Months of fighting have resulted in a humanitarian crisis and the destruction of vital infrastructure in Yemen. More than 3,200 Yemenis have been killed since the fighting began, and an estimated 13 million people are in dire need of food and aid.
The Saudi statement warned that coalition forces would respond to any violation of the cease-fire by the Houthis. A previous cease-fire agreement in July — which the U.N. hoped would allow the delivery of humanitarian aid — failed to take hold.
Earlier on Saturday, a coalition airstrike on the central Yemeni city of Taiz killed at least 80 people and injured around 150 others, local medical sources said.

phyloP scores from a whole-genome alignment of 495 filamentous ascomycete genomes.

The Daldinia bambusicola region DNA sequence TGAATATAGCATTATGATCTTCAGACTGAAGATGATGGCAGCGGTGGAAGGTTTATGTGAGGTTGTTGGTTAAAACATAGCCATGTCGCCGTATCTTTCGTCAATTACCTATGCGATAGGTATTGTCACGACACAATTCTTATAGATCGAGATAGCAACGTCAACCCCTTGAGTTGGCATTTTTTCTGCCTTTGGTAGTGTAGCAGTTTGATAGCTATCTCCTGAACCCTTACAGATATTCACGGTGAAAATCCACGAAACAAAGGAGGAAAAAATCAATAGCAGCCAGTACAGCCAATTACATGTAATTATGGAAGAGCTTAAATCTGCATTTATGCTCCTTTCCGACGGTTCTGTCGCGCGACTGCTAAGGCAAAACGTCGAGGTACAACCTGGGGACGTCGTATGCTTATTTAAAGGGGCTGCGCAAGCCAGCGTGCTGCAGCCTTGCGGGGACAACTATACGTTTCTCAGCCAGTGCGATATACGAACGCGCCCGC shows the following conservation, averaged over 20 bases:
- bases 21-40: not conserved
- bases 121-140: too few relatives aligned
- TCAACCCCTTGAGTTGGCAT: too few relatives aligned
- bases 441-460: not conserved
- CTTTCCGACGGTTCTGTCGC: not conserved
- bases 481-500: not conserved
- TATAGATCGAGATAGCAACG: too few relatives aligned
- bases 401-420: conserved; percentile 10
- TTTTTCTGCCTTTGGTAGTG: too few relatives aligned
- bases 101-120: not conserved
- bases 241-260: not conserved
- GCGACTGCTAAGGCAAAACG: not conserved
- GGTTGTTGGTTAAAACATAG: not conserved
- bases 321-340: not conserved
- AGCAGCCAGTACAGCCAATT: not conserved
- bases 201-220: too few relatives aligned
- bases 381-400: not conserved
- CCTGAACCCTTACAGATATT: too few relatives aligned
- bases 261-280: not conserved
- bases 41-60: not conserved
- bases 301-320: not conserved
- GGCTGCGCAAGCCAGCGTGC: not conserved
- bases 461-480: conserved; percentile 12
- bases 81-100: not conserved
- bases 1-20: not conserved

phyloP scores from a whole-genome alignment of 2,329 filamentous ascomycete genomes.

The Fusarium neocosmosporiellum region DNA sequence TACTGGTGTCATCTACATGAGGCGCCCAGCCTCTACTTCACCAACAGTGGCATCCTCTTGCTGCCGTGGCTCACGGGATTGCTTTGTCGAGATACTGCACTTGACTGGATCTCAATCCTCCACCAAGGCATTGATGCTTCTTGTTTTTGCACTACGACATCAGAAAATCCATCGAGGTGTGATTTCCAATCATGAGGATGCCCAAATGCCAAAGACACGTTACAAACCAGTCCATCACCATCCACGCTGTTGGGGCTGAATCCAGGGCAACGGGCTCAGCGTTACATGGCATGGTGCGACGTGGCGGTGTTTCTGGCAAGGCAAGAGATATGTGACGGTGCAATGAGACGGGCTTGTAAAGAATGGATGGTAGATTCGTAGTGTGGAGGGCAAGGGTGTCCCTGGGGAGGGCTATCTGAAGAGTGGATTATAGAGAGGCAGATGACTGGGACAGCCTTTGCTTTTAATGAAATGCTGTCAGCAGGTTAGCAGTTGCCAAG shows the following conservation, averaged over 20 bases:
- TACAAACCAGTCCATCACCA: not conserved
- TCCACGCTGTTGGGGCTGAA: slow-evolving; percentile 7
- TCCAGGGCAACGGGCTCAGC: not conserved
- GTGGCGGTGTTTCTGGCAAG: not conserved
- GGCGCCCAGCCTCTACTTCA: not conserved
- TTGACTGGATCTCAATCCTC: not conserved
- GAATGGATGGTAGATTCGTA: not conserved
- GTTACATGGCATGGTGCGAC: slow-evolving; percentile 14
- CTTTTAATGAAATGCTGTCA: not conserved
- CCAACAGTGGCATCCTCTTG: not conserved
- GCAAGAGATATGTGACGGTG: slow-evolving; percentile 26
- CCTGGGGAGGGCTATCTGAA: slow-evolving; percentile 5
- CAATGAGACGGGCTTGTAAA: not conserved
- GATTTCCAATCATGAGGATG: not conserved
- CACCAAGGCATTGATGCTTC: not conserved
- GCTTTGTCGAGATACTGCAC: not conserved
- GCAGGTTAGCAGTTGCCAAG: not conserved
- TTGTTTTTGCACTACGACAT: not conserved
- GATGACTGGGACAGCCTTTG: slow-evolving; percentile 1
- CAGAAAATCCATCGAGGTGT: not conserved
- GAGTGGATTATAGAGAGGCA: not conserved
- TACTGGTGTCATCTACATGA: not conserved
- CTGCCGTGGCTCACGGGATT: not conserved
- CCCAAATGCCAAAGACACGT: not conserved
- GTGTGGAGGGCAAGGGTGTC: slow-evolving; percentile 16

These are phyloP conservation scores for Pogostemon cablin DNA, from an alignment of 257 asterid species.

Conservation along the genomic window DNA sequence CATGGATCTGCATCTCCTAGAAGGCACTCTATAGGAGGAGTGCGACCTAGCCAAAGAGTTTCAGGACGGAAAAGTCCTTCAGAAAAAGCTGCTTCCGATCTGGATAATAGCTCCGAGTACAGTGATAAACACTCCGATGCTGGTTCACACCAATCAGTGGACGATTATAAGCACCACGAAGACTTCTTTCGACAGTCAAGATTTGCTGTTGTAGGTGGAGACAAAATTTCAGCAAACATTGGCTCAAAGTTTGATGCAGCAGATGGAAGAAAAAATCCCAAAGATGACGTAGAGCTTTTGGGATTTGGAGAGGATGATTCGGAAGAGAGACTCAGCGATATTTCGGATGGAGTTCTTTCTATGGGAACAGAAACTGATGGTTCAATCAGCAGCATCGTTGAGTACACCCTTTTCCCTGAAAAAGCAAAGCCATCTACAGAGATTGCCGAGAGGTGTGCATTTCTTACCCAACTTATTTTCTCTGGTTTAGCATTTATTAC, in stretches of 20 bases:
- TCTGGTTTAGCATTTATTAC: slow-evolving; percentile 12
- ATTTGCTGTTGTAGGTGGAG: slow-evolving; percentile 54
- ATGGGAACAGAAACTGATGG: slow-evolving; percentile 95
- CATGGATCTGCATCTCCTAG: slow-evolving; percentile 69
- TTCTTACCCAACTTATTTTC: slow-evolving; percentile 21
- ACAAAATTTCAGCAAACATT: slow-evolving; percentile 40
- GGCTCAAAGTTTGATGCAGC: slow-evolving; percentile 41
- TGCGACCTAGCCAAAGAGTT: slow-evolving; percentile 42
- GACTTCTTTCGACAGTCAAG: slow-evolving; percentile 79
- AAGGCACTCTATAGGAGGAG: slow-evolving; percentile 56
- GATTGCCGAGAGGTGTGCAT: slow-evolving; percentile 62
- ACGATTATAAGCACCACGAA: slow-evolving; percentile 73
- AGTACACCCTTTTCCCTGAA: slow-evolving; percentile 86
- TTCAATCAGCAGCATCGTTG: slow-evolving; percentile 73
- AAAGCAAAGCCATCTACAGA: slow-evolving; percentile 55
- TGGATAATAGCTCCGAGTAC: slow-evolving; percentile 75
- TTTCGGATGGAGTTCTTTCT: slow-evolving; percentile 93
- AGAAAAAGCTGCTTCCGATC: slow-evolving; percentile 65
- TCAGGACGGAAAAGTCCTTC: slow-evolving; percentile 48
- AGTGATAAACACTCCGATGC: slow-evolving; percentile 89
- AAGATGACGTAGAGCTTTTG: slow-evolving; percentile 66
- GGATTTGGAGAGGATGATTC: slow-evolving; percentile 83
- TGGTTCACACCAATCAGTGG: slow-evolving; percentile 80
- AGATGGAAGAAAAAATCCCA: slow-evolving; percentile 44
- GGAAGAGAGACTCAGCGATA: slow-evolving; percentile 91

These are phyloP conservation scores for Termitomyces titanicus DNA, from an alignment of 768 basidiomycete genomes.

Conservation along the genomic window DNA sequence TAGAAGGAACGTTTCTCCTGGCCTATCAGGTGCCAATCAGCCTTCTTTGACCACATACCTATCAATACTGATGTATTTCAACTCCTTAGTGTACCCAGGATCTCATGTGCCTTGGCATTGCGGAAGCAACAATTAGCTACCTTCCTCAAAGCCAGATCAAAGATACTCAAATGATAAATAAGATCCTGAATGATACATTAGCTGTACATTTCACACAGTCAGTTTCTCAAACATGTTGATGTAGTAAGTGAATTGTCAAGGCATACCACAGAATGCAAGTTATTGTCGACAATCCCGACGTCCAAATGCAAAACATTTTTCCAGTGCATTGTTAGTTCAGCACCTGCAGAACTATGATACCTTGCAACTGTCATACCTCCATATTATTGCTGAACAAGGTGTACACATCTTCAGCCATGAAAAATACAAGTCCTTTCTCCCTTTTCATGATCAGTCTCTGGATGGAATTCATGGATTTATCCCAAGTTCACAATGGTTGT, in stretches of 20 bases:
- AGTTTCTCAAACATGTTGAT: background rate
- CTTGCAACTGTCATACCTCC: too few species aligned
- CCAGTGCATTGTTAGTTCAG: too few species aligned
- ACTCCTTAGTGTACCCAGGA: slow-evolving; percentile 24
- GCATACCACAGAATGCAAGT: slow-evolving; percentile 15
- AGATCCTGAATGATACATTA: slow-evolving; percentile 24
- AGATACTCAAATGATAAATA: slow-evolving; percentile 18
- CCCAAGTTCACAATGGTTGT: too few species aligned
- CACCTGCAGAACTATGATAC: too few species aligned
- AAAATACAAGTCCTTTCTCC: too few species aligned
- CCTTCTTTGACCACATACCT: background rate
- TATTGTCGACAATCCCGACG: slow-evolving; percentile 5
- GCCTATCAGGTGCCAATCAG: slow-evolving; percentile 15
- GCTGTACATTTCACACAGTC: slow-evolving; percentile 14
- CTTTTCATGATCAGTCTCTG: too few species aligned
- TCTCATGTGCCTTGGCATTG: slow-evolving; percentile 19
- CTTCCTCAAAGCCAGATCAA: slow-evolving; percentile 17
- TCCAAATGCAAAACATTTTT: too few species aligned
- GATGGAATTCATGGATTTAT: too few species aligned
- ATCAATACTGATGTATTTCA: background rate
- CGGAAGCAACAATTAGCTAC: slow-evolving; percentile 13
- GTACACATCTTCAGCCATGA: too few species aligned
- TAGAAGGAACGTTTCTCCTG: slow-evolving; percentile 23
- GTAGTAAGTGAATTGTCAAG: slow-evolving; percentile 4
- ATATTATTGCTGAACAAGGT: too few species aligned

The Houthi-controlled Saba news agency quoted a local source in Taiz as saying that the bombing targeted the Mokha area inhabited mostly by engineers and workers of a power station, as well as some displaced families.
The frontlines of Yemen's war shifted in favor of the Gulf Arab coalition earlier this month when in coordination with forces loyal to Hadi they managed to drive the Houthis out of the southern port city of Aden and much of the surrounding areas.
Since then airplanes carrying aid and military equipment have been landing in Aden airport, and officials have been working to re-open the facility, which has been closed due to the fighting.